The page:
These plants look quite healthy, although a bit "leggy" for my liking. Leggy plants are due to them not having enough light and being too close together. Light is one of the most limiting factors when growing tomato plants. Obviously temperature is important, but as long as you keep the frost away they will survive.
A minimum temperature of about 15 degrees is used in the commercial raising of tomato plants. Lower temperatures can affect setting of the flowers on the early trusses, but for the amateur grower, it will not be a problem as we tend to start our season later.
Here is an example of some really LEGGY plants that were left too long before transplanting.
The first thing I have done is to transplant my tomato plants into larger pots and space them out. The leaves should not be touching, so they get the best possible light. I have set them on trays so they will not root into the soil. I will add a small stake to each plant to support it while they thicken up. Normally, it is best to plant them into the soil when the first truss is in flower.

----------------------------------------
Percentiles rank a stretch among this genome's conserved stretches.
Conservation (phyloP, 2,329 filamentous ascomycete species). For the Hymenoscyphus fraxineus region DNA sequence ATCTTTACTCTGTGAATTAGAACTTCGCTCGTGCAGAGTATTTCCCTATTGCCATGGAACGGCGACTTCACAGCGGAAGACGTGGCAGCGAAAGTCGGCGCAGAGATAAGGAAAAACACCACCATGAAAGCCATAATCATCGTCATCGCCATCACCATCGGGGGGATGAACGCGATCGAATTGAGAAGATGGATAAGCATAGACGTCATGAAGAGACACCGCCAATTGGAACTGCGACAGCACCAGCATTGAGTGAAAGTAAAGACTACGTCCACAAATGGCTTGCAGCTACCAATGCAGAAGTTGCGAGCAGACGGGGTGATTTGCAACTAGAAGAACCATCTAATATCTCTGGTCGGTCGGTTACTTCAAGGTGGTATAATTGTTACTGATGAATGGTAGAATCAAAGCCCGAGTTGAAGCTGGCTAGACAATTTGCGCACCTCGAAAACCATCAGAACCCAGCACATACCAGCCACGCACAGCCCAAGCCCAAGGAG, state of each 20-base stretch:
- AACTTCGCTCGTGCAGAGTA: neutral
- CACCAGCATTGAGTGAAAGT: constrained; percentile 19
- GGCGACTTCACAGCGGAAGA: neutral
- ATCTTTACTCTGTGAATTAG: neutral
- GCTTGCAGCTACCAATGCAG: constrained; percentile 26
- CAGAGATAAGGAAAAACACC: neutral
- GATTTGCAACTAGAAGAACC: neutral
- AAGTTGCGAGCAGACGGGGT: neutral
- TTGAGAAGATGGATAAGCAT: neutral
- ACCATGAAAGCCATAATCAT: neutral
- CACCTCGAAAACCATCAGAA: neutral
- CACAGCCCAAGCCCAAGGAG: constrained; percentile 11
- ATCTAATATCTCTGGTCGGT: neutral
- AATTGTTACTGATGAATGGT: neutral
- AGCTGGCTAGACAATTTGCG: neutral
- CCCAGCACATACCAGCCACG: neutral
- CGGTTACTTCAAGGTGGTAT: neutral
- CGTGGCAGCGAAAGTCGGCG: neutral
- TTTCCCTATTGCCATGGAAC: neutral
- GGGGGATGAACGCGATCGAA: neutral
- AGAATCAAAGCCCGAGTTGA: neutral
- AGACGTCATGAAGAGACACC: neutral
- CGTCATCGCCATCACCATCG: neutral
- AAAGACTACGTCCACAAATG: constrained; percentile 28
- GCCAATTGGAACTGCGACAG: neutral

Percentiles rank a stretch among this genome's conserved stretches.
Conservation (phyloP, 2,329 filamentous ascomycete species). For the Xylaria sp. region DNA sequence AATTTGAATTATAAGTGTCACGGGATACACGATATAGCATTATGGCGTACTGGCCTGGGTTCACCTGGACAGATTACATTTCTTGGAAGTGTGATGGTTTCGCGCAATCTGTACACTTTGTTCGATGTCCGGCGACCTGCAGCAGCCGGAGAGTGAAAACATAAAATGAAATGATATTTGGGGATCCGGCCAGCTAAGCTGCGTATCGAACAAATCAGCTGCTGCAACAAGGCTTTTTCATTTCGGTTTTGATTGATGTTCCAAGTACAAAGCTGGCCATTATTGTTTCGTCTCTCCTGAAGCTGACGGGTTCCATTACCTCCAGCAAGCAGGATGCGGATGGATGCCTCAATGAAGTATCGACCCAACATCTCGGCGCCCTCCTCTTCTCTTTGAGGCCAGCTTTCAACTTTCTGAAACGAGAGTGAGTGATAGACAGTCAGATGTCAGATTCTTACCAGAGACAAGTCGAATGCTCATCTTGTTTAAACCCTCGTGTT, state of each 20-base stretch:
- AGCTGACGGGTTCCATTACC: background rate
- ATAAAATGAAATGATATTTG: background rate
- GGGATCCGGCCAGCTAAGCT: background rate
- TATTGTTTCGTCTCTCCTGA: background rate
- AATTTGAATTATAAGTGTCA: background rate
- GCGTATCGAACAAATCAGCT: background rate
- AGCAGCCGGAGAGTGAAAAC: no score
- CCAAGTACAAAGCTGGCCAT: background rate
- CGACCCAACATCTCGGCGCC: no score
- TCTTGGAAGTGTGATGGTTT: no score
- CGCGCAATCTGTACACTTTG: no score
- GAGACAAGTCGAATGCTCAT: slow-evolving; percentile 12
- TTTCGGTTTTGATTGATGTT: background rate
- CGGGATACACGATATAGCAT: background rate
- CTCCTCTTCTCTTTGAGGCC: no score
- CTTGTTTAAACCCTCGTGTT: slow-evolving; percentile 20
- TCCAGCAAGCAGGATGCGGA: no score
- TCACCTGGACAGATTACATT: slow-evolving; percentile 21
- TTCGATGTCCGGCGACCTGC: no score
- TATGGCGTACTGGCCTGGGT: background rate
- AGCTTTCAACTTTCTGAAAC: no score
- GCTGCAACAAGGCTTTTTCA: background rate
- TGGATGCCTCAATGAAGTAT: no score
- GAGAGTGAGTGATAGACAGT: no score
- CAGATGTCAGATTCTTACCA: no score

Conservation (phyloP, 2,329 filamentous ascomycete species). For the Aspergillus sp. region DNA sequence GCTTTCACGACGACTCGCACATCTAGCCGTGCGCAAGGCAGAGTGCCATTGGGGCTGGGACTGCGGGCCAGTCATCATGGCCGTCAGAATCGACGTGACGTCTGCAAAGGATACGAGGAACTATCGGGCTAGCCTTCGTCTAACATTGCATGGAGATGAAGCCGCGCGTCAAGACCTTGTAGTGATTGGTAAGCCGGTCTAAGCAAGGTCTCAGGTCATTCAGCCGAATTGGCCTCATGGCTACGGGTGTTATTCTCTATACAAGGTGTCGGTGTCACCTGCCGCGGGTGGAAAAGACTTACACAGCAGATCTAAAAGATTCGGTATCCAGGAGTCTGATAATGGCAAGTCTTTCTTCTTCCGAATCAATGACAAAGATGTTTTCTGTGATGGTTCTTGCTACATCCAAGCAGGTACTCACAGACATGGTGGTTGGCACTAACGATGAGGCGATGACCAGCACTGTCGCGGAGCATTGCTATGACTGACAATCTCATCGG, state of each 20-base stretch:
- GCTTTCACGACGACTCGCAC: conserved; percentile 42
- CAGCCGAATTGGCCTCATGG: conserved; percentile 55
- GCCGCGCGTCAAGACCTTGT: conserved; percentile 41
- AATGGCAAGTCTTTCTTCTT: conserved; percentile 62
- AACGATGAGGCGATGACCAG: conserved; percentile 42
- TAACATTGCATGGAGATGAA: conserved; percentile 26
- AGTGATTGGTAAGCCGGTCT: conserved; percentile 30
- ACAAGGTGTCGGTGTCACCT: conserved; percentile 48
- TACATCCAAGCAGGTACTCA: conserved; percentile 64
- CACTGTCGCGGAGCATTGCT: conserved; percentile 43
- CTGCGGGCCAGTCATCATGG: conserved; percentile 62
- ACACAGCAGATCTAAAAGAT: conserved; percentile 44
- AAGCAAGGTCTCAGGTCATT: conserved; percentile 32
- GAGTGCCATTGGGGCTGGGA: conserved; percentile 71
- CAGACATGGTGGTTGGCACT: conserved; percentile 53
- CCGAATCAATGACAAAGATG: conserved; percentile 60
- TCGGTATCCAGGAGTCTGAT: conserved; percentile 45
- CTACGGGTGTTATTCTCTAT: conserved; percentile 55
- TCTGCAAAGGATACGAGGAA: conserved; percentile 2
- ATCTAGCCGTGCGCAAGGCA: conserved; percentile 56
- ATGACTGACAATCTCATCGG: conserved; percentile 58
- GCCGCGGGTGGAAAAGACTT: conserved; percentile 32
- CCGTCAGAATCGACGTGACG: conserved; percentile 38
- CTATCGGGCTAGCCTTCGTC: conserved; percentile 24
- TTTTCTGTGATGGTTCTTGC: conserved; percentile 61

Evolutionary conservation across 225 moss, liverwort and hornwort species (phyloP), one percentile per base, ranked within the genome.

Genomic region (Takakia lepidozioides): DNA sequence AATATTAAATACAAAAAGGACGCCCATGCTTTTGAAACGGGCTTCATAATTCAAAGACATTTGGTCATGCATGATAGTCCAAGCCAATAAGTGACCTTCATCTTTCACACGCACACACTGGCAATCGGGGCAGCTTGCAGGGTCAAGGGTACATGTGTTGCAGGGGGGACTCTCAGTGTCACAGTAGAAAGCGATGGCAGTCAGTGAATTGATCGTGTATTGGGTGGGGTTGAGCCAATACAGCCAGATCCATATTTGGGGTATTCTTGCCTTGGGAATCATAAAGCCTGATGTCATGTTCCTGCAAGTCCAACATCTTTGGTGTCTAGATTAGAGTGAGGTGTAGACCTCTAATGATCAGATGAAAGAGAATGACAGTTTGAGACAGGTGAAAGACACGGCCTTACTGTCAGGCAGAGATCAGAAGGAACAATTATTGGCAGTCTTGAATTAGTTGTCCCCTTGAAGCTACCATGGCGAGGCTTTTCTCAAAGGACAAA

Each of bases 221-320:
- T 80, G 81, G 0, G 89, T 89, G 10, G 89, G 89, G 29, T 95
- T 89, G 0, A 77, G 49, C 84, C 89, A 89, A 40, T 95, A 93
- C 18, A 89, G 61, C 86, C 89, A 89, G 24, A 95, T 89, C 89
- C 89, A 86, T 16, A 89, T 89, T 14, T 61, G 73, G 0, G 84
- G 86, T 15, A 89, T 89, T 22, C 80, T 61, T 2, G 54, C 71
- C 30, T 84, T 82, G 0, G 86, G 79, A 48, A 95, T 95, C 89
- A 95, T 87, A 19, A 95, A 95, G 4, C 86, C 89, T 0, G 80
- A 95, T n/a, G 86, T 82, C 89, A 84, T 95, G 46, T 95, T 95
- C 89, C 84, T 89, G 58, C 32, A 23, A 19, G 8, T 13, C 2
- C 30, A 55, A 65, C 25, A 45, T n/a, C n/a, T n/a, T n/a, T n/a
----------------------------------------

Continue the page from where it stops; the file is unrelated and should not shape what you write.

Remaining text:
It is better to remove the seedling leaves as they have done their job, also any other damaged leaves, as this saves any diseases occurring. You can now really see how "leggy" the plants were that I purchased, especially the ones that were raised in blocks of six.
I also re-potted the chillies and peppers and you can see how much healthy root growth there is, but they were filling the small pots, so a good time to transplant them.
I have topped up my raised beds with some well rotted horse manure and some leaf mould that has been rotting down over the winter, this should give a good reserve of nutrients, although I will have to feed my plants weekly as the season progresses and the plants are full of fruit.
Lest year, I had great crop of strawberries that I grew in-between the tomato plants. I saved a lot of suckers from the plants and raised them in the polytunnel over winter. They are now ready to be planted back in the troughs or outside.